Color Grading Tips from the Great Matt Fezz A look inside his color correction process

Chris Neal /

I had a chance to briefly email with colorist Matt Fezz and ask him some questions that a beginner at color grading may be asking.


What are the top mistakes beginner colourists make?

I can only really speak for myself about when I got started, but I think constantly seeking a big difference between the ungraded and graded shot can be a mistake. It is reassuring and can impress people in the room but the audience is not going to see the comparison. Sometimes a little can go a long way. I think this causes a lot of pieces to be over-styled or over-graded and can be distracting.


What is the one thing you know now, that you wished you knew when starting?

Probably how important it is to try and keep details in the highlights and shadows. Even when going for a high contrast look, I think it is a good idea wherever possible to smooth off the highlights into full white and keep some details in the blacks wherever you can (unless the shot calls for flat blacks or super blown out highlights).

Another thing, which I am still learning is how scenes with different looks (like in a short film) cut together. A scene can match really well shot to shot, but when intercut later on or whatever, the looks can really clash. It can sometimes be an edit issue, but a few times this clashing of looks has become more pronounced after a grade. A lot of refining and viewing a piece as a whole is required, sometimes dulling a shots saturation a touch, or knocking it down half a stop can help it intercut with other scenes – even if it doesn’t match how it was seen before in the piece. These work arounds should not be neccasary if a piece is graded holistically, working with the art direction and cinematography.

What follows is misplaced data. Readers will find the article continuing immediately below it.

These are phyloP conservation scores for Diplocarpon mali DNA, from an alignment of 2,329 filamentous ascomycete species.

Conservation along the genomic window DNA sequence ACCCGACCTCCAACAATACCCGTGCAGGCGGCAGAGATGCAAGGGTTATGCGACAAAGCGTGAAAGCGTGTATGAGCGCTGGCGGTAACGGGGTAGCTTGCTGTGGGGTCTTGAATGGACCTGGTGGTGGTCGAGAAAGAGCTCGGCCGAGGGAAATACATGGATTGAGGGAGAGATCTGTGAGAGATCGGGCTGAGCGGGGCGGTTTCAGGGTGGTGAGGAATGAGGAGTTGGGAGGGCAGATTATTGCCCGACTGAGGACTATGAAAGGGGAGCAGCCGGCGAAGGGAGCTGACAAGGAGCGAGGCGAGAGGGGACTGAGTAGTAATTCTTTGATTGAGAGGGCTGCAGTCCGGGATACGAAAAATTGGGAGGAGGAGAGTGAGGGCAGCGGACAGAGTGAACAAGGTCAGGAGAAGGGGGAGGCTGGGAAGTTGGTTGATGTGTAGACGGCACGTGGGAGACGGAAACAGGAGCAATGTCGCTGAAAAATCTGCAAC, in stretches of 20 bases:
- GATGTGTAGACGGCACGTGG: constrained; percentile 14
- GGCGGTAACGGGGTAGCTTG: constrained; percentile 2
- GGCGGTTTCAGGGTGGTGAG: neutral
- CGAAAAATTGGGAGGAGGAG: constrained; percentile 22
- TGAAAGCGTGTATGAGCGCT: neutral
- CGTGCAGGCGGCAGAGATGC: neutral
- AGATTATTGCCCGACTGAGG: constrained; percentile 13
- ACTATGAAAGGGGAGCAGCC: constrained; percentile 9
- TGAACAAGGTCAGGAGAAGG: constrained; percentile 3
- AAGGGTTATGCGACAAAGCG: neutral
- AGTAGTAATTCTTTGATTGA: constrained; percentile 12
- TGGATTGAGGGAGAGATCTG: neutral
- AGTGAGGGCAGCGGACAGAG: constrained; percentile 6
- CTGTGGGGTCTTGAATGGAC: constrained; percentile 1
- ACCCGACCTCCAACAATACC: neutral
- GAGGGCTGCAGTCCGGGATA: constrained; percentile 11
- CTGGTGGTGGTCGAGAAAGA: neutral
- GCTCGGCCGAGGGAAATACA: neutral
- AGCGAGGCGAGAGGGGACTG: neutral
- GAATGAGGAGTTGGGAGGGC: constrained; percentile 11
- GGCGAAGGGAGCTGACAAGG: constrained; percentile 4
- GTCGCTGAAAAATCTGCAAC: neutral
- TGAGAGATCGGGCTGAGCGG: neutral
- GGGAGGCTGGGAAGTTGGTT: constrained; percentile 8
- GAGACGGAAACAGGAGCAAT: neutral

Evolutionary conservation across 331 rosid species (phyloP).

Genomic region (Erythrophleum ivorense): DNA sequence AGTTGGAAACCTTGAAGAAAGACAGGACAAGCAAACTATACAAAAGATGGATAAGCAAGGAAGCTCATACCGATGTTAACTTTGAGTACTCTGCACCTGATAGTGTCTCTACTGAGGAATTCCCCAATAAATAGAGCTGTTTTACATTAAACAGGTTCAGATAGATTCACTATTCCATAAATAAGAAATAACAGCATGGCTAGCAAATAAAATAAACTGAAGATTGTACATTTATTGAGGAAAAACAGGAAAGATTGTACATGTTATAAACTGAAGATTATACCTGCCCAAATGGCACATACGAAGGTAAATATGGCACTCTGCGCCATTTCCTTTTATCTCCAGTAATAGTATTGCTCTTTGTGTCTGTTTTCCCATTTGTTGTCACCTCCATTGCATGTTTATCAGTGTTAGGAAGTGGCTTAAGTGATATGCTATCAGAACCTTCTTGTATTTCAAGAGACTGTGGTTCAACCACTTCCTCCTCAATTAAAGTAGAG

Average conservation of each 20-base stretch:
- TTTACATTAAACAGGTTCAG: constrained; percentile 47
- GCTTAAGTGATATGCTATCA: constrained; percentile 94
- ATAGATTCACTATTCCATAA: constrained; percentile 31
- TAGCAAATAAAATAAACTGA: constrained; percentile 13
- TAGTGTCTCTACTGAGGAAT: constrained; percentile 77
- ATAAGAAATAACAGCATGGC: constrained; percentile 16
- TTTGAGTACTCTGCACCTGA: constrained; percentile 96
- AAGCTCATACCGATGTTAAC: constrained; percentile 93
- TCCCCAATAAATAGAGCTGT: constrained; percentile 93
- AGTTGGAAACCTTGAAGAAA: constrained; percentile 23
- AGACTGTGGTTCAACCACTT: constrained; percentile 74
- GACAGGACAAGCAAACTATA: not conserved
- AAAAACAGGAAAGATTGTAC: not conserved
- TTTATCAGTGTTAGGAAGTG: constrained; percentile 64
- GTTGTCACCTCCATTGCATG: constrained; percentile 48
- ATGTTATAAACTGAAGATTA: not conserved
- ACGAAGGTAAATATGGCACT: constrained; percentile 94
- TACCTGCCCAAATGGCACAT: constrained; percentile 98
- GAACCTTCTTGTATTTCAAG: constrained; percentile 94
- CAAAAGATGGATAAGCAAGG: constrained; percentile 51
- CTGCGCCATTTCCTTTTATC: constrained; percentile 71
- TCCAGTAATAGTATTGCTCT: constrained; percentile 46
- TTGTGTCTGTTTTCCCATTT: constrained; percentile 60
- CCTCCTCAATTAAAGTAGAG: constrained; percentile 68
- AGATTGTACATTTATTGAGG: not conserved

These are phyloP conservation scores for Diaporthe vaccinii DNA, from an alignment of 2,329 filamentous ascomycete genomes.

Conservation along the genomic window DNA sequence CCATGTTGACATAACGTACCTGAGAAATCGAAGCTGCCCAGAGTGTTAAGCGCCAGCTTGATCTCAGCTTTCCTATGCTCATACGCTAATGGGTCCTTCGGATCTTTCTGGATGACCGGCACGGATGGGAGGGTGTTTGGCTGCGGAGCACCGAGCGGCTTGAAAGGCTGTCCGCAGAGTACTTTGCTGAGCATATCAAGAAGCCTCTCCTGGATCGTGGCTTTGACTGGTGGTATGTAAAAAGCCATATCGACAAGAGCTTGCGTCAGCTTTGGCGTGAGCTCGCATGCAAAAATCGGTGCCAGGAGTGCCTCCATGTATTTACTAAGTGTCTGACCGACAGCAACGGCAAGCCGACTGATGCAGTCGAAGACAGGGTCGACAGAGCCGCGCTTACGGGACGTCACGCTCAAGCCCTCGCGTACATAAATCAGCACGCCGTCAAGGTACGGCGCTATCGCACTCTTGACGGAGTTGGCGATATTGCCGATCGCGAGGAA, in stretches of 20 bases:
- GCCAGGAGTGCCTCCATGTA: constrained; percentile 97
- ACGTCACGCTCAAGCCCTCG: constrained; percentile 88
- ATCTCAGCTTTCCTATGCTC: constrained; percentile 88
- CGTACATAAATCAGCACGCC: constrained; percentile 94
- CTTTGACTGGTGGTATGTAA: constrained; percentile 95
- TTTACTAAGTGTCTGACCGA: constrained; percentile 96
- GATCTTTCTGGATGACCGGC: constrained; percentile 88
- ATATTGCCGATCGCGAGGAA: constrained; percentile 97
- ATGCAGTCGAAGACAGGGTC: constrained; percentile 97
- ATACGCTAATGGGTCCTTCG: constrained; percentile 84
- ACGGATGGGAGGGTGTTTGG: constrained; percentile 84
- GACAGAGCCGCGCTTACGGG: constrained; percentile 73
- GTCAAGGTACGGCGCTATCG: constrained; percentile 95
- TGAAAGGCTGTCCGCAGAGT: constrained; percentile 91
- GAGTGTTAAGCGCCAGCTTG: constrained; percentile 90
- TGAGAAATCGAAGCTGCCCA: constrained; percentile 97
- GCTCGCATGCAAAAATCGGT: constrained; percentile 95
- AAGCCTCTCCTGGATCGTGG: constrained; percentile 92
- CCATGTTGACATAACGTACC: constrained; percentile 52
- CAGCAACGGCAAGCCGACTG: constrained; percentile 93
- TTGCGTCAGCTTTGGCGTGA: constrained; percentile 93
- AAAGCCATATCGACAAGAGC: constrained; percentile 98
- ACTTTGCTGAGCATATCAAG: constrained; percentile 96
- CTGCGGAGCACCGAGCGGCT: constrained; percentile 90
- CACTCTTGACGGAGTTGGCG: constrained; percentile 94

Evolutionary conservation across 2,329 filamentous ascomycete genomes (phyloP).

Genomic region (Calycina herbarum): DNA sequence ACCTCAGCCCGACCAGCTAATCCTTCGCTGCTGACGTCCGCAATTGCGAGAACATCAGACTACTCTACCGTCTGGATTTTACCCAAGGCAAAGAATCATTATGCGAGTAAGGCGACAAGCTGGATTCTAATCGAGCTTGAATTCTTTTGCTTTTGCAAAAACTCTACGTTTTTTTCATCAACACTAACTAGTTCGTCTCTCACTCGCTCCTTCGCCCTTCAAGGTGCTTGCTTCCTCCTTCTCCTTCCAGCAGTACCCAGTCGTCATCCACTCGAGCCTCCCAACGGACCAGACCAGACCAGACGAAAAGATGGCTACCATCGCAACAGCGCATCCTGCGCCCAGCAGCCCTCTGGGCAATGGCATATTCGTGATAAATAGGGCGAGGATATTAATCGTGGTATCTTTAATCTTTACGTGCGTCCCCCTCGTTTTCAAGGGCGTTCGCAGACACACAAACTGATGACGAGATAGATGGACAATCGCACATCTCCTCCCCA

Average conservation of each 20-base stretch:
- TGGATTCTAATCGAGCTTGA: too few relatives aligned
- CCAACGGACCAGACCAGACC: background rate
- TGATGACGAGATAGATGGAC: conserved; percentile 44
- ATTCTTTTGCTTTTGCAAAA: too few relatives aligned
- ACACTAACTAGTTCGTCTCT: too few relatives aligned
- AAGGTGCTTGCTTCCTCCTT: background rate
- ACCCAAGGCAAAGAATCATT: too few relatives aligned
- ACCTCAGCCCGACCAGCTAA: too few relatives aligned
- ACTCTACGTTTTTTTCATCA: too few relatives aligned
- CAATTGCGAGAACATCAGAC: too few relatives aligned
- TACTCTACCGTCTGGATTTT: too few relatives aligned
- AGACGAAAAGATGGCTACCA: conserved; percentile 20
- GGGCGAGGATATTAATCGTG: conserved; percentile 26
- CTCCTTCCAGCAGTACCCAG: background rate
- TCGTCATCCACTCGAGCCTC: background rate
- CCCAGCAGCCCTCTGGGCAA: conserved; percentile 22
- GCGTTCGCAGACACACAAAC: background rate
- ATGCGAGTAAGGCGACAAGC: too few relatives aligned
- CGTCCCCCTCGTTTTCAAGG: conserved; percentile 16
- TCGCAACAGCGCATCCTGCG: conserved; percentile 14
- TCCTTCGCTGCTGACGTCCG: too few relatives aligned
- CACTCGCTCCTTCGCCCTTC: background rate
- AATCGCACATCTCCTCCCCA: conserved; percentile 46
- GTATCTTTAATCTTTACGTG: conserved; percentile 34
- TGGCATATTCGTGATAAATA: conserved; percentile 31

Who/What has influenced you and your grading style?

Probably could not pin it on a specific thing, just general pop culture I guess. A lot of movies, music videos, photo books I see something I really dig and then attempt to give it a go.

The person who influenced me the most is probably Glenn Stewart. Many moons ago we worked on a project together called “The I Heart Revolution” just as I was getting into professional grading. He taught me a lot. A lot of it was unconventional as it was coming from a more design/photography based background (that whole film was graded in after effects using the built in tools) which was cool. Those tricks and methodologies have really helped me out in my work as grading in resolve has become a lot more open and flexible.


What resources were most helpful for you over the years?

A book called ‘the Art and Technique of Digital Color Correction’ by Steve Hullfish was really useful. It had a lot of insights from working colourists which was great, as I had only had a bit of experience inside full colour grading suites at post production facilities and the time spent with those colourists was so valuable. The book covers everything you really need (minus the hands on experience) in the current paradigm of colour grading.

For technical help, the good old creative cow has been useful whenever some issues have arisen.


Thank’s to Matt for taking time to answer these questions. Head over to to check out his insane work. Follow him on twitter here: @mattfezz